The House Judiciary Committee unanimously passed a bill which would permanently reauthorize the 9/11 Victim Compensation Fund, the day after comedian Jon Stewart gave impassioned testimony in support of the bill. The bill will now go to the floor for a full vote in the House of Representatives, where it is likely to pass. Congress passed the James Zadroga 9/11 Health and Compensation Act in 2010 and the act was reauthorized in 2015 for 90 years. But a portion of the law — the Victim Compensation Fund — was only funded for five years, through the end of 2020.
The fund aimed to provide necessary financial support for the thousands who suffered serious medical issues, including a spate of cancer diagnoses, after the 2001 attacks. New York City health officials say the number of people who have been diagnosed with 9/11-linked cancers has tripled. Thousands of first responders rushed to the scene of the attacks and in doing so, exposed themselves to toxic debris in the air, including asbestos, lead, and pulverized concrete, which causes silicosis.
Nearly 5,500 first responders and local residents have now been diagnosed with cancers linked to the toxic smoke and dust of 9/11. As of September 2018, 2,000 deaths were attributed to 9/11 related illnesses. By the end of last year, many estimate that more people will have died from toxic exposures than were actually killed in the attack.
The spike in claims has left the VCF at risk of a massive funding shortfall. As a result, future payouts to 9/11 victims and their families may be cut by as much as 70%. The bill that passed the judiciary committee on Wednesday aims to make the VCF permanent and grant additional funding to the bill. A specific amount has not yet been allocated.
At an emotional congressional hearing, Stewart, who has been a longtime advocate for the fund, blasted lawmakers for their inaction ahead of a vote on renewing healthcare funding for 9/11 responders. During his testimony, Stewart became upset several times as he appealed to Congress. “Behind me, a filled room of 9/11 first responders. And in front of me, a nearly empty Congress. Sick and dying, they brought themselves down here to speak to no one. Shameful. It’s an embarrassment to the country, and it is a stain on this institution. And you should be ashamed of yourselves, for those that aren’t here. But you won’t be, because accountability doesn’t appear to be something that occurs in this chamber.”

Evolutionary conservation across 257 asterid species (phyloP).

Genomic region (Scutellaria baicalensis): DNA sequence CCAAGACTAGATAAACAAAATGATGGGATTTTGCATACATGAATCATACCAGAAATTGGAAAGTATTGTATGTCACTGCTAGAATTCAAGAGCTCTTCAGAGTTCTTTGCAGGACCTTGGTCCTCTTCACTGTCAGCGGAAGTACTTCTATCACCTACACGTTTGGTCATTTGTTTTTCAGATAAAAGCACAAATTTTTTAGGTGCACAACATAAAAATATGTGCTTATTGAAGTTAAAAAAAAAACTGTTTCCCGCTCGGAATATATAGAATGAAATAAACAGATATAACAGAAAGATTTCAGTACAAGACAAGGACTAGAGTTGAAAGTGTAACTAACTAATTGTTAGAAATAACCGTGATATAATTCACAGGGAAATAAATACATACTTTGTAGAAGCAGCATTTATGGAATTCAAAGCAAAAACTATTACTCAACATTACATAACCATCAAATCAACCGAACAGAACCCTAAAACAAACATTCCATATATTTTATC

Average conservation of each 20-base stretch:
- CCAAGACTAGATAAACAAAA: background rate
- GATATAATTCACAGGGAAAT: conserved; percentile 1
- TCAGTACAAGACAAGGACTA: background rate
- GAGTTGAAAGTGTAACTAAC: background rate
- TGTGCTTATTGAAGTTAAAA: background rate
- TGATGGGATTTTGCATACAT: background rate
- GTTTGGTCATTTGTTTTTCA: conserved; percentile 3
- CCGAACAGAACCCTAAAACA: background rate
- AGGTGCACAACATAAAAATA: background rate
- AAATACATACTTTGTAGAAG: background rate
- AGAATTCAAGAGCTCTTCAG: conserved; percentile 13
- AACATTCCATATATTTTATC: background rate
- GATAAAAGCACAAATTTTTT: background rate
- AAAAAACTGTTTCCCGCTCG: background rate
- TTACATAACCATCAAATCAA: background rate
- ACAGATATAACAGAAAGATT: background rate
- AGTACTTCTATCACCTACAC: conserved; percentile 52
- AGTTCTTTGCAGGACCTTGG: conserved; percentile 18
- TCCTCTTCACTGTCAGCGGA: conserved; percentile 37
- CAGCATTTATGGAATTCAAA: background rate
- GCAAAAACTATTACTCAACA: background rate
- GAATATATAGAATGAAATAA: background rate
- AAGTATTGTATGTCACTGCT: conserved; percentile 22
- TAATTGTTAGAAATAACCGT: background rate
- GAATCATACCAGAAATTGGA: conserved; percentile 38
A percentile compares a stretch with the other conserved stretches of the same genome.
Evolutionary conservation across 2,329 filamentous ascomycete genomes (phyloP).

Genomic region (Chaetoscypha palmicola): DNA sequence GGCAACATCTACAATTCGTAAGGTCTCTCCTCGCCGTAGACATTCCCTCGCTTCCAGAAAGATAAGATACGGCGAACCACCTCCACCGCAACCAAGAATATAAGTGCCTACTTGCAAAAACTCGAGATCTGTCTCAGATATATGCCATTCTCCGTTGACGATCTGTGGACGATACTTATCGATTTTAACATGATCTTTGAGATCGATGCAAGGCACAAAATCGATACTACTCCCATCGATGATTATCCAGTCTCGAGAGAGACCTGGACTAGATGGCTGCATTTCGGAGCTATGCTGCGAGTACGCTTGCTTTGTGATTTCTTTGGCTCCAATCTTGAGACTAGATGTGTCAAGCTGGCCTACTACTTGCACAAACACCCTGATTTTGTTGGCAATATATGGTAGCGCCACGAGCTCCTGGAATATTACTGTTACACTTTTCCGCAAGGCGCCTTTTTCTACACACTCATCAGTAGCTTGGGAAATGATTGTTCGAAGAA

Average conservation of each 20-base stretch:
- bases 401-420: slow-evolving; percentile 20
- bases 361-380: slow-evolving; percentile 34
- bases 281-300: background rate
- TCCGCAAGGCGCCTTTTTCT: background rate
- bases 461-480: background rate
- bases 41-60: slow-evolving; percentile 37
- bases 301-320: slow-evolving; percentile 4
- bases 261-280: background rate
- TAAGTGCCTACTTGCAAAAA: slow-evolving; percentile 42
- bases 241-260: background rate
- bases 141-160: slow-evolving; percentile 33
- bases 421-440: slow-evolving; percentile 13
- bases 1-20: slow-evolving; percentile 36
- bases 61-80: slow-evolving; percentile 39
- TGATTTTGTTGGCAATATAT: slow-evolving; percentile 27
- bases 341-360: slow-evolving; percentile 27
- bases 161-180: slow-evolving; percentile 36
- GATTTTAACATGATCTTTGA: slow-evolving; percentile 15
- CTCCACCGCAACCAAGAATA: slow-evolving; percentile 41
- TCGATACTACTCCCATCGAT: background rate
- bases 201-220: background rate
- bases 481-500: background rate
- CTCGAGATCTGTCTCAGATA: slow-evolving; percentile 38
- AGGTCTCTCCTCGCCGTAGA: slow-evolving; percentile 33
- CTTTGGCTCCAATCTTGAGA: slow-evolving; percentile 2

Stewart made several points during his passionate speech. “The official FDNY response time to 9/11 was five seconds. Five seconds. That’s how long it took for FDNY, for NYPD, for Port Authority, EMS to respond to an urgent need from the public. Five seconds. Hundreds died in an instant. Thousands more poured in to continue to fight for their brothers and sisters.” He went on to point out that as lawmakers had at first, denied the health issues were caused by the debri left behind the attack and when they no longer could deny it then then said it was a New York issue. “More of these men and women are going to get sick and they are going to die. And I am awfully tired of hearing that it’s a 9/11 New York issue. Al Qaeda didn’t shout “Death to Tribeca.” They attacked America and these men and women and their response to it is what brought our country back. It’s what gave a reeling nation a solid foundation to stand back upon. To remind us of why this country is great, of why this country is worth fighting for. And you are ignoring them.”